Harmful Algal Bloom Monitoring System

Experimental Gulf of Maine Alexandrium fundyense Nowcast/Forecast Simulation

Results here represent model solutions initiated from a cyst abundance map from November 2016, with germination, growth, and transport of Alexandrium fundyense cells driven by the factors listed below. This model is a demonstration, and may not represent actual conditions in the Gulf of Maine.


2017 Archive - Modeled A. fundyense Bloom Forecast

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For full animation, please refer to this link.



Abundance for top 1-cm sediment layer collected in fall 2016 (cells/cm2)

Physical circulation model

  • ROMS-based Gulf of Maine model on NCSU/WHOI domain (~2-3 km horizontal grid spacing resolution)
  • Seven Tidal Constituents (M2, S2, N2, K2, K1, O1, Q1) from driven by ADCIRC tidal forcing in the open boundary (Luettich et al., 1992)
  • 6-hourly wind and heat fluxes from NOAA/NCEP NOMADS (~33-km resolution)
  • Daily river discharge from Unites States Geological Survey
  • Sea surface temperature from NOAA blended SST for surface heat flux correction (https://podaac.jpl.nasa.gov/SeaSurfaceTemperature)
  • Initial conditions and open boundary conditions from HYCOM

Alexandrium fundyense model

  • Population dynamics from Stock et al. (2005); McGillicuddy et al. (2005), He et al., (2008), Li et al.(2009), and Li et al. (in prep.)
  • Cyst maps from fall 2016 Survey, extrapolated based on Solow et al. (2014)
  • Daily Solar radiation used for A. fundyense model derived from NOAA NOMADS to be consistent with physical forcing;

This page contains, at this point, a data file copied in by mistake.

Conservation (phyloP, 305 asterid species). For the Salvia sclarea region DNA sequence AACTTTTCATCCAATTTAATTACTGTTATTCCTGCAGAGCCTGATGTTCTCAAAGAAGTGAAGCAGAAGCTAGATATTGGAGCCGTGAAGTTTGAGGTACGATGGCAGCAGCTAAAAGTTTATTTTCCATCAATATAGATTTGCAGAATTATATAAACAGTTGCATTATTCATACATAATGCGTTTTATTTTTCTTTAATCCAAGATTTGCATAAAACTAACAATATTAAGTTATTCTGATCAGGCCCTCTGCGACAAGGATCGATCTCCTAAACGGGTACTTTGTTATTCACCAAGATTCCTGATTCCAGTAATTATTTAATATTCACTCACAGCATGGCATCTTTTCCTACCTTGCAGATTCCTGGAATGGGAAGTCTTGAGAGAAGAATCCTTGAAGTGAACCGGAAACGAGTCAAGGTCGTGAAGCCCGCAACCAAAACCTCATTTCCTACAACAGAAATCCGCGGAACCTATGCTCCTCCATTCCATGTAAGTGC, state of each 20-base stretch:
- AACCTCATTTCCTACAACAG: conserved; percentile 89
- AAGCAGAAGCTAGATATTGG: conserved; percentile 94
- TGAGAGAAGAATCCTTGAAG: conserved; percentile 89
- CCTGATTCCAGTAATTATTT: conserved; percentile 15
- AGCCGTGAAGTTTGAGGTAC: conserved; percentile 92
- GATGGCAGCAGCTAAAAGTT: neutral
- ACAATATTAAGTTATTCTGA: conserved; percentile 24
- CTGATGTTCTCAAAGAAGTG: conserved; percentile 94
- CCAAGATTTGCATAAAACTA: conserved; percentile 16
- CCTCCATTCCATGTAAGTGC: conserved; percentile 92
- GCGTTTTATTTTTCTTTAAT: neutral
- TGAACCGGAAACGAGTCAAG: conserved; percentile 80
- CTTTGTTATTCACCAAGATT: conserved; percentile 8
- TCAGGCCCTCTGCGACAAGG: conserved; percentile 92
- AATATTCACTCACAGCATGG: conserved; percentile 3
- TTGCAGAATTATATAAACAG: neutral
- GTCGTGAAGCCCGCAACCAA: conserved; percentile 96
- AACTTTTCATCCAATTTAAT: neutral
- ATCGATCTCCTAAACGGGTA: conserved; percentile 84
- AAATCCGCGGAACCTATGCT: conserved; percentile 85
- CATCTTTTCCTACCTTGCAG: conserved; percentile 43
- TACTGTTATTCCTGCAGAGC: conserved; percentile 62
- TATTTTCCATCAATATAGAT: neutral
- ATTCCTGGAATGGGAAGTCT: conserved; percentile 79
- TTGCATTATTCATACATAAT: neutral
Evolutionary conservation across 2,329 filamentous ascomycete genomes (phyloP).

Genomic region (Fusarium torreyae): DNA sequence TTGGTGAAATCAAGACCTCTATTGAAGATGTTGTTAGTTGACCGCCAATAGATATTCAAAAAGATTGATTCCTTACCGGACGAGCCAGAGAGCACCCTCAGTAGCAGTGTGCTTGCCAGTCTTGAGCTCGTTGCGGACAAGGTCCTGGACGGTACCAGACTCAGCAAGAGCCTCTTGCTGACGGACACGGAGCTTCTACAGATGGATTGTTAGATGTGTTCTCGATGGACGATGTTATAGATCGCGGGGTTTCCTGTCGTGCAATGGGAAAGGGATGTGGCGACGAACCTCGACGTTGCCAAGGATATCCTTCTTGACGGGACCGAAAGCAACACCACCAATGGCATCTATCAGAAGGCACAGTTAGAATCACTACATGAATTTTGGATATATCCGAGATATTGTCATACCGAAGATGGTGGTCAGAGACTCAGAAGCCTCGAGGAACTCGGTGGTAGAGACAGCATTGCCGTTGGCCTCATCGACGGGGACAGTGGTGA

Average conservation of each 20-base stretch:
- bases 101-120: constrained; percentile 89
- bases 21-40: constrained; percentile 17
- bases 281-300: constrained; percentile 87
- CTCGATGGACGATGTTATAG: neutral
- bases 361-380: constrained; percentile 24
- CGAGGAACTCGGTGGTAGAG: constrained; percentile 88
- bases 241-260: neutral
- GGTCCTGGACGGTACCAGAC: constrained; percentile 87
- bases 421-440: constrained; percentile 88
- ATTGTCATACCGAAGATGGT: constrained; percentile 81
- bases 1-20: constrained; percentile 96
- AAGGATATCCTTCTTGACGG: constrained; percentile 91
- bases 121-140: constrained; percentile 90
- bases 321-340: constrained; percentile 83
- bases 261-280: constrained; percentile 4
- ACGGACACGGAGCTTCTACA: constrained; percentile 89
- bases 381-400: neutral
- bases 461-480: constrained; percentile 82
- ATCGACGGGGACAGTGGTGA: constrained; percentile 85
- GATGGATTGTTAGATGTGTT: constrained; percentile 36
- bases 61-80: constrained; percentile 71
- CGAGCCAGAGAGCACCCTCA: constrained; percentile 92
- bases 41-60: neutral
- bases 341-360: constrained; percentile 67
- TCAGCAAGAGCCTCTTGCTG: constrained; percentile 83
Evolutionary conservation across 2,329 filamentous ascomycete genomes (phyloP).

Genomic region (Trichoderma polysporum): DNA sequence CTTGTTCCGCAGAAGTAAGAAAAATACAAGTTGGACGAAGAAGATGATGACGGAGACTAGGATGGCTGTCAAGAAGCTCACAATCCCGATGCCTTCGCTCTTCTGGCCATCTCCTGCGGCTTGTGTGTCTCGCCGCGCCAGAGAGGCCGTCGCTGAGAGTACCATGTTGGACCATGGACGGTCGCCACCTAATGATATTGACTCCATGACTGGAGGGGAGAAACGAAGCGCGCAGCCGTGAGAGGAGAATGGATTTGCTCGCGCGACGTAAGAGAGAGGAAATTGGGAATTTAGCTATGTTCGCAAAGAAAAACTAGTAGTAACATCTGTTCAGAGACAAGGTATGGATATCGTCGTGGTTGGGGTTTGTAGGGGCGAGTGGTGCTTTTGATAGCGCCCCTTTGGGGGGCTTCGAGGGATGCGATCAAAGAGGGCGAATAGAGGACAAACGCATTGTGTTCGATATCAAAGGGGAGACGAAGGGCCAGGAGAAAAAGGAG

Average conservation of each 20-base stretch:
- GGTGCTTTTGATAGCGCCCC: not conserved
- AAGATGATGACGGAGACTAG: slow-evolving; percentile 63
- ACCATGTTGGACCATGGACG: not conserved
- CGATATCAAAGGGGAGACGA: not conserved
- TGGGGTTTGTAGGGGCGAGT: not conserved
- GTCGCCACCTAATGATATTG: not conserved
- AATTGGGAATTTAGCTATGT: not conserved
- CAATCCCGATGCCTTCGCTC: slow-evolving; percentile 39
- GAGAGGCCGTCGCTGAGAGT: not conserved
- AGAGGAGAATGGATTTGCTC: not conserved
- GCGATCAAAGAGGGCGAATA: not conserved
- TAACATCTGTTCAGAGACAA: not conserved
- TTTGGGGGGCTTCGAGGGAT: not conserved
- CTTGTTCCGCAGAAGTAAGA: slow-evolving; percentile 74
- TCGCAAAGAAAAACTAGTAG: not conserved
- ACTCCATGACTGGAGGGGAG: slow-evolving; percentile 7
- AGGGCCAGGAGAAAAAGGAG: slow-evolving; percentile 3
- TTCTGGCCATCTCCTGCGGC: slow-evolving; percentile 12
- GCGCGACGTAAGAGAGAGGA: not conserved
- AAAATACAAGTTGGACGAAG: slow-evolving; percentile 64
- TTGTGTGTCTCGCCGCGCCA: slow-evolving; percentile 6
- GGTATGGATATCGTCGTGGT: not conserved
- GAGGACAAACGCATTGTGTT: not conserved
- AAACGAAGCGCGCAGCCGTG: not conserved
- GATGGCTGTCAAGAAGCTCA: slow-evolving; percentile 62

• Monthly climatological nutrient fields from University of Maine (Rebuck and Townsend, 2014)
  • The mortality rate of A. fundyense is now parameterized using the temperature dependent Q10 formulation (Durbin and Durbin, 1992).
  • The Alexandrium fundyense was initiated on March 1, 2017 with zero concentration.

References

  • Durbin, E. G., & Durbin, A. G. (1992). Effects of temperature and food abundance on grazing and shortterm weight change in the marine copepod Acartia hudsonica. Limnology and Oceanography, 37(2), 361-378.
  • He, R., McGillicuddy, D. J., Keafer, B. A., & Anderson, D. M. (2008). Historic 2005 toxic bloom of Alexandrium fundyense in the western Gulf of Maine: 2. Coupled biophysical numerical modeling. Journal of Geophysical Research: Oceans, 113(C7).
  • Li, Y., He, R., McGillicuddy, D. J., Anderson, D. M., & Keafer, B. A. (2009). Investigation of the 2006 Alexandrium fundyense bloom in the Gulf of Maine: in-situ observations and numerical modeling. Continental Shelf Research, 29(17), 2069-2082.
  • Li et al. (in prep): Diagnosing the 2008 Alexandrium fundyense bloom evolution in the Gulf of Maine.
  • Luettich, R.A., Jr., S. Hu, J.J. Westerink, and N.W. Scheffner, 1992, Modeling 3-D Circulation Using Computations for the Western North Atlantic and Gulf of Mexico, Estuarine and Coastal Modeling II, M. Spaulding [ed.], ASCE, pp.632-643.
  • McGillicuddy, D. J., Anderson, D. M., Lynch, D. R., & Townsend, D. W. (2005). Mechanisms regulating large-scale seasonal fluctuations in Alexandrium fundyense populations in the Gulf of Maine: results from a physical–biological model. Deep Sea Research Part II: Topical Studies in Oceanography, 52(19), 2698-2714.
  • Rebuck, N. D., & Townsend, D. W. (2014). A climatology and time series for dissolved nitrate in the Gulf of Maine region. Deep Sea Research Part II: Topical Studies in Oceanography, 103, 223-237.
  • Solow, A. R., Beet, A. R., Keafer, B. A., & Anderson, D. M. (2014). Testing for simple structure in a spatial time series with an application to the distribution of Alexandrium resting cysts in the Gulf of Maine. Marine Ecology Progress Series, 501, 291-296.
  • Stock, C. A., McGillicuddy, D. J., Solow, A. R., & Anderson, D. M. (2005). Evaluating hypotheses for the initiation and development of Alexandrium fundyense blooms in the western Gulf of Maine using a coupled physical–biological model. Deep Sea Research Part II: Topical Studies in Oceanography, 52(19), 2715-2744.


Disclaimer: This result is for experimental only. For questions, please email Yizhen Li or Richard Stumpf.